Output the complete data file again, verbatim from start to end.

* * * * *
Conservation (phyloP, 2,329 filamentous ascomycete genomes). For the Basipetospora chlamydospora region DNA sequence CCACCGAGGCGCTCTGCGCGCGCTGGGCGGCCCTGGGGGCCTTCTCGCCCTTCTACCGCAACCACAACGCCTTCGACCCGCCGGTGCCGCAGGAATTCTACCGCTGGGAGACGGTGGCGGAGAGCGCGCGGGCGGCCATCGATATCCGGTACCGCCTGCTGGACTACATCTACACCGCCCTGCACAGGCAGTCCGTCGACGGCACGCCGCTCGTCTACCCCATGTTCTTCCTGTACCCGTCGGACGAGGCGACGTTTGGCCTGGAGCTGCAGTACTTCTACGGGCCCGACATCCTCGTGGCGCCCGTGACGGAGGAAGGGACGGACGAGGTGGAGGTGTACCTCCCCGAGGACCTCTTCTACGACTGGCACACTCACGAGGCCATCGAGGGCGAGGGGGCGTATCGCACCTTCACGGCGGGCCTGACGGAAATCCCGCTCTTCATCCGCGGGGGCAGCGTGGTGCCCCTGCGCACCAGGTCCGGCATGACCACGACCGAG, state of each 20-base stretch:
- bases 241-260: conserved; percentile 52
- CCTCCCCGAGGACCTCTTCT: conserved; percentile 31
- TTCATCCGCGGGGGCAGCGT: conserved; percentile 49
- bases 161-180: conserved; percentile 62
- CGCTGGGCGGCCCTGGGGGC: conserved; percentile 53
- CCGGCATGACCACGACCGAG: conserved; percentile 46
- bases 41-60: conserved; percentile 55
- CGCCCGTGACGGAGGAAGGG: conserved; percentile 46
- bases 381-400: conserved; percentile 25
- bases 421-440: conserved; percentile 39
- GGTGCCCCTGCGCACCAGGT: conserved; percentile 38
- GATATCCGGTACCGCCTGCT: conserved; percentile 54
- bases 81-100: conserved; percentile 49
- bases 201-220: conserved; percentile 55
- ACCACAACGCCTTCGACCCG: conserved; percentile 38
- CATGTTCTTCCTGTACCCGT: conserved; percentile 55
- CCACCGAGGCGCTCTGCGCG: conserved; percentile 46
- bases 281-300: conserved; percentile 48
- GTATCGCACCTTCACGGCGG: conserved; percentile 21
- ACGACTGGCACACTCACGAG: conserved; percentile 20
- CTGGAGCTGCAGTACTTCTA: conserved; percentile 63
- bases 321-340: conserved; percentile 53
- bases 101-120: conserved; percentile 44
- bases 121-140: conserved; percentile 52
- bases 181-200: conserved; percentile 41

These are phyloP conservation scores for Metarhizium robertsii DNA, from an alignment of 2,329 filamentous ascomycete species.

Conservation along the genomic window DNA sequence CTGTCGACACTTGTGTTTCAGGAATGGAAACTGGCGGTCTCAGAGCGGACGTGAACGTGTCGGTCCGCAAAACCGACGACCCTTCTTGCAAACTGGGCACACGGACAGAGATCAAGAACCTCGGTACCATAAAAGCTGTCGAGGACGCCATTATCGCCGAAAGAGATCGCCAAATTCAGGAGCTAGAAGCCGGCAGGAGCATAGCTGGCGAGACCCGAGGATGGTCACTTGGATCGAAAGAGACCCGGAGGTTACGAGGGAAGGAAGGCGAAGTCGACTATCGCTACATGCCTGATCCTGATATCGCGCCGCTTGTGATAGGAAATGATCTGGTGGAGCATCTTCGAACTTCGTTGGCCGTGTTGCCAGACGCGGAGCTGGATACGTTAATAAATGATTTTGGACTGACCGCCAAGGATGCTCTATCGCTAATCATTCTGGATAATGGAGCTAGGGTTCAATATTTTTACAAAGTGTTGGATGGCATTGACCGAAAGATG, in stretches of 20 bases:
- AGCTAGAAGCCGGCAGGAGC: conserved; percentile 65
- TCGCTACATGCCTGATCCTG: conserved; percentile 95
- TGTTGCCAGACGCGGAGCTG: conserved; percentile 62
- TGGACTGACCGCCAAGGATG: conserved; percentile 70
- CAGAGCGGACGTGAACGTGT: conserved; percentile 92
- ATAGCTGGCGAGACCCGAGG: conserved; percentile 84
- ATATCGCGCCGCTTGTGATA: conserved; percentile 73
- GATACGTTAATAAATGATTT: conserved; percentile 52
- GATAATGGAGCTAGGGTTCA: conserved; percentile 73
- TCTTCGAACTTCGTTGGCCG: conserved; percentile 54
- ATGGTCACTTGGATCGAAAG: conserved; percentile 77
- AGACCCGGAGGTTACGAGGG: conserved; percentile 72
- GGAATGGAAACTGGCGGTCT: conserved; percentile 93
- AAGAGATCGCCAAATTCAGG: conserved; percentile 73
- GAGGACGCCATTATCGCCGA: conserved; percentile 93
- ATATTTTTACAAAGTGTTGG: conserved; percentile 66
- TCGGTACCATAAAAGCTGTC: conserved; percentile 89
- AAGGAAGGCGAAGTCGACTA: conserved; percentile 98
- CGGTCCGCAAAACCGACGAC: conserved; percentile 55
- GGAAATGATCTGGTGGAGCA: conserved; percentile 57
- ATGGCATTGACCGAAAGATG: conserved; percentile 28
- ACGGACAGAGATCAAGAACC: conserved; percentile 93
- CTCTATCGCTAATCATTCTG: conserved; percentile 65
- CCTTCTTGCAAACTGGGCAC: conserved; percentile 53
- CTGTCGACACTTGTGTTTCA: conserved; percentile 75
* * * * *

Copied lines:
Conservation (phyloP, 2,329 filamentous ascomycete genomes). For the Basipetospora chlamydospora region DNA sequence CCACCGAGGCGCTCTGCGCGCGCTGGGCGGCCCTGGGGGCCTTCTCGCCCTTCTACCGCAACCACAACGCCTTCGACCCGCCGGTGCCGCAGGAATTCTACCGCTGGGAGACGGTGGCGGAGAGCGCGCGGGCGGCCATCGATATCCGGTACCGCCTGCTGGACTACATCTACACCGCCCTGCACAGGCAGTCCGTCGACGGCACGCCGCTCGTCTACCCCATGTTCTTCCTGTACCCGTCGGACGAGGCGACGTTTGGCCTGGAGCTGCAGTACTTCTACGGGCCCGACATCCTCGTGGCGCCCGTGACGGAGGAAGGGACGGACGAGGTGGAGGTGTACCTCCCCGAGGACCTCTTCTACGACTGGCACACTCACGAGGCCATCGAGGGCGAGGGGGCGTATCGCACCTTCACGGCGGGCCTGACGGAAATCCCGCTCTTCATCCGCGGGGGCAGCGTGGTGCCCCTGCGCACCAGGTCCGGCATGACCACGACCGAG, state of each 20-base stretch:
- bases 241-260: conserved; percentile 52
- CCTCCCCGAGGACCTCTTCT: conserved; percentile 31
- TTCATCCGCGGGGGCAGCGT: conserved; percentile 49
- bases 161-180: conserved; percentile 62
- CGCTGGGCGGCCCTGGGGGC: conserved; percentile 53
- CCGGCATGACCACGACCGAG: conserved; percentile 46
- bases 41-60: conserved; percentile 55
- CGCCCGTGACGGAGGAAGGG: conserved; percentile 46
- bases 381-400: conserved; percentile 25
- bases 421-440: conserved; percentile 39
- GGTGCCCCTGCGCACCAGGT: conserved; percentile 38
- GATATCCGGTACCGCCTGCT: conserved; percentile 54
- bases 81-100: conserved; percentile 49
- bases 201-220: conserved; percentile 55
- ACCACAACGCCTTCGACCCG: conserved; percentile 38
- CATGTTCTTCCTGTACCCGT: conserved; percentile 55
- CCACCGAGGCGCTCTGCGCG: conserved; percentile 46
- bases 281-300: conserved; percentile 48
- GTATCGCACCTTCACGGCGG: conserved; percentile 21
- ACGACTGGCACACTCACGAG: conserved; percentile 20
- CTGGAGCTGCAGTACTTCTA: conserved; percentile 63
- bases 321-340: conserved; percentile 53
- bases 101-120: conserved; percentile 44
- bases 121-140: conserved; percentile 52
- bases 181-200: conserved; percentile 41

These are phyloP conservation scores for Metarhizium robertsii DNA, from an alignment of 2,329 filamentous ascomycete species.

Conservation along the genomic window DNA sequence CTGTCGACACTTGTGTTTCAGGAATGGAAACTGGCGGTCTCAGAGCGGACGTGAACGTGTCGGTCCGCAAAACCGACGACCCTTCTTGCAAACTGGGCACACGGACAGAGATCAAGAACCTCGGTACCATAAAAGCTGTCGAGGACGCCATTATCGCCGAAAGAGATCGCCAAATTCAGGAGCTAGAAGCCGGCAGGAGCATAGCTGGCGAGACCCGAGGATGGTCACTTGGATCGAAAGAGACCCGGAGGTTACGAGGGAAGGAAGGCGAAGTCGACTATCGCTACATGCCTGATCCTGATATCGCGCCGCTTGTGATAGGAAATGATCTGGTGGAGCATCTTCGAACTTCGTTGGCCGTGTTGCCAGACGCGGAGCTGGATACGTTAATAAATGATTTTGGACTGACCGCCAAGGATGCTCTATCGCTAATCATTCTGGATAATGGAGCTAGGGTTCAATATTTTTACAAAGTGTTGGATGGCATTGACCGAAAGATG, in stretches of 20 bases:
- AGCTAGAAGCCGGCAGGAGC: conserved; percentile 65
- TCGCTACATGCCTGATCCTG: conserved; percentile 95
- TGTTGCCAGACGCGGAGCTG: conserved; percentile 62
- TGGACTGACCGCCAAGGATG: conserved; percentile 70
- CAGAGCGGACGTGAACGTGT: conserved; percentile 92
- ATAGCTGGCGAGACCCGAGG: conserved; percentile 84
- ATATCGCGCCGCTTGTGATA: conserved; percentile 73
- GATACGTTAATAAATGATTT: conserved; percentile 52
- GATAATGGAGCTAGGGTTCA: conserved; percentile 73
- TCTTCGAACTTCGTTGGCCG: conserved; percentile 54
- ATGGTCACTTGGATCGAAAG: conserved; percentile 77
- AGACCCGGAGGTTACGAGGG: conserved; percentile 72
- GGAATGGAAACTGGCGGTCT: conserved; percentile 93
- AAGAGATCGCCAAATTCAGG: conserved; percentile 73
- GAGGACGCCATTATCGCCGA: conserved; percentile 93
- ATATTTTTACAAAGTGTTGG: conserved; percentile 66
- TCGGTACCATAAAAGCTGTC: conserved; percentile 89
- AAGGAAGGCGAAGTCGACTA: conserved; percentile 98
- CGGTCCGCAAAACCGACGAC: conserved; percentile 55
- GGAAATGATCTGGTGGAGCA: conserved; percentile 57
- ATGGCATTGACCGAAAGATG: conserved; percentile 28
- ACGGACAGAGATCAAGAACC: conserved; percentile 93
- CTCTATCGCTAATCATTCTG: conserved; percentile 65
- CCTTCTTGCAAACTGGGCAC: conserved; percentile 53
- CTGTCGACACTTGTGTTTCA: conserved; percentile 75